consumption of unnecessary time. Do
not ask for assistance unless needed.
! Legal Advisory Board,
By R. A. Burford, Chairman.
OF INTEREST TO FARMERS
t For the benefit of farmers or others
who may be interested, I wish to
state that as I'was elected secretary
pf the farmers' union at the time of
its organization, I am receiving daily
market news bulletins from the bu bureau
reau bureau of markets, which are on file at
the fair association office at the board
of trade. Mrs. A. Tweedy.
OCALA FRAIERI1AL ORDERS
M ARIQN-DUNN MASONIC LODGE
l Marion-Dunn Lodge No. 19, F. &
Av M., meets on the first and third
Thursday evenings of each month at
8 o'clock, until further notice.
-' Stephen Jewett, W. M.
; Jake Brown, Secretary.
OCALA LODGE NO. 286, B. P. O. E
Ocala Lodge No. 286, Benevolent
and Protective Order of Elks; meets
the second ? and fourth Tuesday even evenings
ings evenings in each month. Visiting breth brethren
ren brethren always welcome. Club house oppo opposite
site opposite postoffice, east side.
C. W. Hunter, E. R.
E. J. Crook. Secretary.
KNIGHTS Or PYTHIAS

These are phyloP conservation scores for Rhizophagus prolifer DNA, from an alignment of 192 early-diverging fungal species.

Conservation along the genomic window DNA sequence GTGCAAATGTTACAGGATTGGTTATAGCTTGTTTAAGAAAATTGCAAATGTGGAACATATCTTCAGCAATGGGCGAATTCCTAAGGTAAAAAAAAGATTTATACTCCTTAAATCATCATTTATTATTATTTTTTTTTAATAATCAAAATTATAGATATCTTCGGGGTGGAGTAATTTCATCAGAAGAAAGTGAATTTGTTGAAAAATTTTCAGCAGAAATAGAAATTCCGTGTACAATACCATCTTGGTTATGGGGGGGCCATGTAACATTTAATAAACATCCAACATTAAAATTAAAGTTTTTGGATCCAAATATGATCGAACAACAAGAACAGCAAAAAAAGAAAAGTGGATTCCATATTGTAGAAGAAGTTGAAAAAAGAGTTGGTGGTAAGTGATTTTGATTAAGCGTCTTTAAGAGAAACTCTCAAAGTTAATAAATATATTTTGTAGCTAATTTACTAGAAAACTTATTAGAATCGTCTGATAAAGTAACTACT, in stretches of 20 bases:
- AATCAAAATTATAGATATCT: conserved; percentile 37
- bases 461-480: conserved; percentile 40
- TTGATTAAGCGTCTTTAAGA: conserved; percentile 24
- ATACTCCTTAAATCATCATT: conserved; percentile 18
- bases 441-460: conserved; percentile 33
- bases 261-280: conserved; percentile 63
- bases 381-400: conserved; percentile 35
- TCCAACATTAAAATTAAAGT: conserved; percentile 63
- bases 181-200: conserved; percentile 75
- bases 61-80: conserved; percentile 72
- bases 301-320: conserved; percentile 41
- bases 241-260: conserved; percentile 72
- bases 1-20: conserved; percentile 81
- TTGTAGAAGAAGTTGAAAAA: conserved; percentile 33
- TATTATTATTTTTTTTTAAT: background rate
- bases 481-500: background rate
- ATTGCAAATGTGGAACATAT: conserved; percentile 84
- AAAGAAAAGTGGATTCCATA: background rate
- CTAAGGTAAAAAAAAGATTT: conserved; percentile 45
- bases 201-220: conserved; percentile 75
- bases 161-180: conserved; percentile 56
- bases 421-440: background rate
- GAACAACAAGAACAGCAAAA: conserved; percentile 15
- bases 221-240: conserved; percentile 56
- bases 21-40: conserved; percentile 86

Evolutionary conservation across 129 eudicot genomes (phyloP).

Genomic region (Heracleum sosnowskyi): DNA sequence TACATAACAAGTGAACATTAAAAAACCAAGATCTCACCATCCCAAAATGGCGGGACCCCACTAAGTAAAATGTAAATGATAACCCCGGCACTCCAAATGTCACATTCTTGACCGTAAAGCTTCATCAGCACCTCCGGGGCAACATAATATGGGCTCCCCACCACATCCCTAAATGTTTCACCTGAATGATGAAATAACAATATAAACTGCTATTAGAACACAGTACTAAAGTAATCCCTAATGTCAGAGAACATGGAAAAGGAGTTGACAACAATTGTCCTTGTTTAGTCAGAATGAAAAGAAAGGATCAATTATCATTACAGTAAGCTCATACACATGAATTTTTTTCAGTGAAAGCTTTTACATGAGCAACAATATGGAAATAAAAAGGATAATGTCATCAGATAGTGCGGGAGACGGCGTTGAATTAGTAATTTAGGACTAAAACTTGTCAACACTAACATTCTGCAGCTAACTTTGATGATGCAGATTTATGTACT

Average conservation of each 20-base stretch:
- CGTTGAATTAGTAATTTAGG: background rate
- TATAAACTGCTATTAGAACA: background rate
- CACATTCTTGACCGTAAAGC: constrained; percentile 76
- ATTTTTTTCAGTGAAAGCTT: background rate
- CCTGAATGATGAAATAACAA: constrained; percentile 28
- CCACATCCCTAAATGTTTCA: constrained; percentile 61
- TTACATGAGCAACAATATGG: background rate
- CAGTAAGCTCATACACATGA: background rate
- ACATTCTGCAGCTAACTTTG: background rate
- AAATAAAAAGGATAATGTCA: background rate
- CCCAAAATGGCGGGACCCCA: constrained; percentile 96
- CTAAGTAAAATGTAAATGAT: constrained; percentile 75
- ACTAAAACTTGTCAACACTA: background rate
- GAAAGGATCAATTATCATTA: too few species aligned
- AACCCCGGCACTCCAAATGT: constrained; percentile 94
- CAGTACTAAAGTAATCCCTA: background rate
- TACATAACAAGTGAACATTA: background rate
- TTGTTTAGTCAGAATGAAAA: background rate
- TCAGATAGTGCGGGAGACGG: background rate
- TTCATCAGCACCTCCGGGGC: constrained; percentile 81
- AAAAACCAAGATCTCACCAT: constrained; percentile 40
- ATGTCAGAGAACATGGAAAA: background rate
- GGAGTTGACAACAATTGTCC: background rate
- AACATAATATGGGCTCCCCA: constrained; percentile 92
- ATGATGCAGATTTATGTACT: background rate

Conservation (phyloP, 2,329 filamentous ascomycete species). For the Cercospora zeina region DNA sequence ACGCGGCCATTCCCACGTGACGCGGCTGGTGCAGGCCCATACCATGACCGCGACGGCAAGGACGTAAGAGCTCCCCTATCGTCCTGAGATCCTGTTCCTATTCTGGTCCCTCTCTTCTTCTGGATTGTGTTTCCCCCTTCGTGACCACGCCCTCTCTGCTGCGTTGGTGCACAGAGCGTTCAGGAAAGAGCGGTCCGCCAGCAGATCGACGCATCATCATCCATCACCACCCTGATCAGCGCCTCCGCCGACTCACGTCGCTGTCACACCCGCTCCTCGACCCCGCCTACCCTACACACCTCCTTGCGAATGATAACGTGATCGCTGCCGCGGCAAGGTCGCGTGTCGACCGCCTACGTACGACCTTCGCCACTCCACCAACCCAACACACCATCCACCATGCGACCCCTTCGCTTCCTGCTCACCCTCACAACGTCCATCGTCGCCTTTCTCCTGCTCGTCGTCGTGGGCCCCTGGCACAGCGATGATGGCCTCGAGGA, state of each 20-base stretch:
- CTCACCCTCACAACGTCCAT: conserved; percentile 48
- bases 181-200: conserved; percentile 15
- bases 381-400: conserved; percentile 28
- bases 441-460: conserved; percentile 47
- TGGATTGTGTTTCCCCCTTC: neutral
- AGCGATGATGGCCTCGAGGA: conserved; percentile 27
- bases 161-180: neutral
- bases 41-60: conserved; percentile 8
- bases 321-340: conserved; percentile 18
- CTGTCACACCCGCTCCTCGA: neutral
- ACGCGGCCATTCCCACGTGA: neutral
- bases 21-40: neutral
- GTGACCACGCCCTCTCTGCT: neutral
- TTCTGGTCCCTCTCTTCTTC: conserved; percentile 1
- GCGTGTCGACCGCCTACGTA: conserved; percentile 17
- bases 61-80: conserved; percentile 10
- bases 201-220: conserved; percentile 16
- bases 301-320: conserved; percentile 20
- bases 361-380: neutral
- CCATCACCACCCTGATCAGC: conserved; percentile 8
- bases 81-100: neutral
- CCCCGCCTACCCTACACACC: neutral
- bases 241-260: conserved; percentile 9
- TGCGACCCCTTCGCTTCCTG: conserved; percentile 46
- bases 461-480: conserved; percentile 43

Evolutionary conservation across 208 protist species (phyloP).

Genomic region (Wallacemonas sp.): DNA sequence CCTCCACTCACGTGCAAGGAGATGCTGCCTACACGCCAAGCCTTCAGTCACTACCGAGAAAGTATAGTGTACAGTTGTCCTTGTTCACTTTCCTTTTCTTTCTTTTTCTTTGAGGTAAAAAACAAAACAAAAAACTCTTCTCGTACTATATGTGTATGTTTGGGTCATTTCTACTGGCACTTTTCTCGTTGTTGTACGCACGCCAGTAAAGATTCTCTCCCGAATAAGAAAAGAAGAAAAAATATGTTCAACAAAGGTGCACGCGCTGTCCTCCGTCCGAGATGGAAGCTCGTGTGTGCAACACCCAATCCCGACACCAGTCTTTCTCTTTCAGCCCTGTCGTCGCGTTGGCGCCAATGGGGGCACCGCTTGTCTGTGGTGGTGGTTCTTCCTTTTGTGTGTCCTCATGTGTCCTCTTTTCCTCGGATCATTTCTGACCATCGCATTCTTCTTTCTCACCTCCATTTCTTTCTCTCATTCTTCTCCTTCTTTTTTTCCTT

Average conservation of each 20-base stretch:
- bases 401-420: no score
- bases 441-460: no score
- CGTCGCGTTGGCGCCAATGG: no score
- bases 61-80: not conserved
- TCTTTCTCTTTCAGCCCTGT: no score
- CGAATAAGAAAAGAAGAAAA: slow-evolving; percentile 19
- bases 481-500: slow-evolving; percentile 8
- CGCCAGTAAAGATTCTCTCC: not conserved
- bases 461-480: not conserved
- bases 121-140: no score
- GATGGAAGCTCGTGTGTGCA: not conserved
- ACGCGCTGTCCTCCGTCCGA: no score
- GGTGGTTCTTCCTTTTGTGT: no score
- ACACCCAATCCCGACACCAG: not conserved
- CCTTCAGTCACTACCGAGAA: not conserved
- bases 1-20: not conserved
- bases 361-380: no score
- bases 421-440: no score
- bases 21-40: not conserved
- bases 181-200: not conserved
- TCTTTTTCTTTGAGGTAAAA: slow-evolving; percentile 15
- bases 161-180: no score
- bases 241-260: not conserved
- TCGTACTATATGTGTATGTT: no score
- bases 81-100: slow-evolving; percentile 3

Ocala Lodge iv. ID. Gonver.tiom
held every Monday evening at 8
at' the Castle Hall, over the Jamf
Carlisle drugstore. A cordial welcome
to1 visiting brothers.
H. B. Baxter, C- L.
CLus. K. Sasre. K. of R. S.
Tulula Lodge No. 22, I. O. O. F.
meets every Tuesday evening in the
Odd Fellows' hall on the third floor of
the Star office building at 8 o'clock
promptly. A' warm welcome alway
extended to visiting brothers.
L. H. Pillans, N. G.
M. M. Little, Secretary.
ORDER OF EASTERN STAR
Ocala Chapter, No. 29, O. E. S..
meets at Yonge's hall the second and
fourth Thursday evenings of each
month at 8 o'clock.
Mrs. Alice Yonce, W. M.
Mrs. Susan Cook,' Secretary.
R. A. M. CHAPTER NO. 13
Regular convocations of the Ocala
Chapter No. 13, R. A. M., on the
first Friday in every month at 8 p. m.
J. A. Bouvier, H. P.
Jake Brown. Secretary.
WOODMEN OF THE WORLD
Fort King Camp No. 14 meets t
the K. of P. hall at 8 p. m. every
second and fourth Friday. Visiting
sovereigns are aiiways welcome.
P. W. Whitesides, C. C.
Chas. K. Sage, Clerk
MIRIAM REBEKAH LODGE NO. 15
Miriam Eebekah Lodge No. 15
meets the first and third Monday eve evening?
ning? evening? in each month in the Odd Fel Fellows'
lows' Fellows' hall at 8 o'clock.
Clara Moremen, N. G.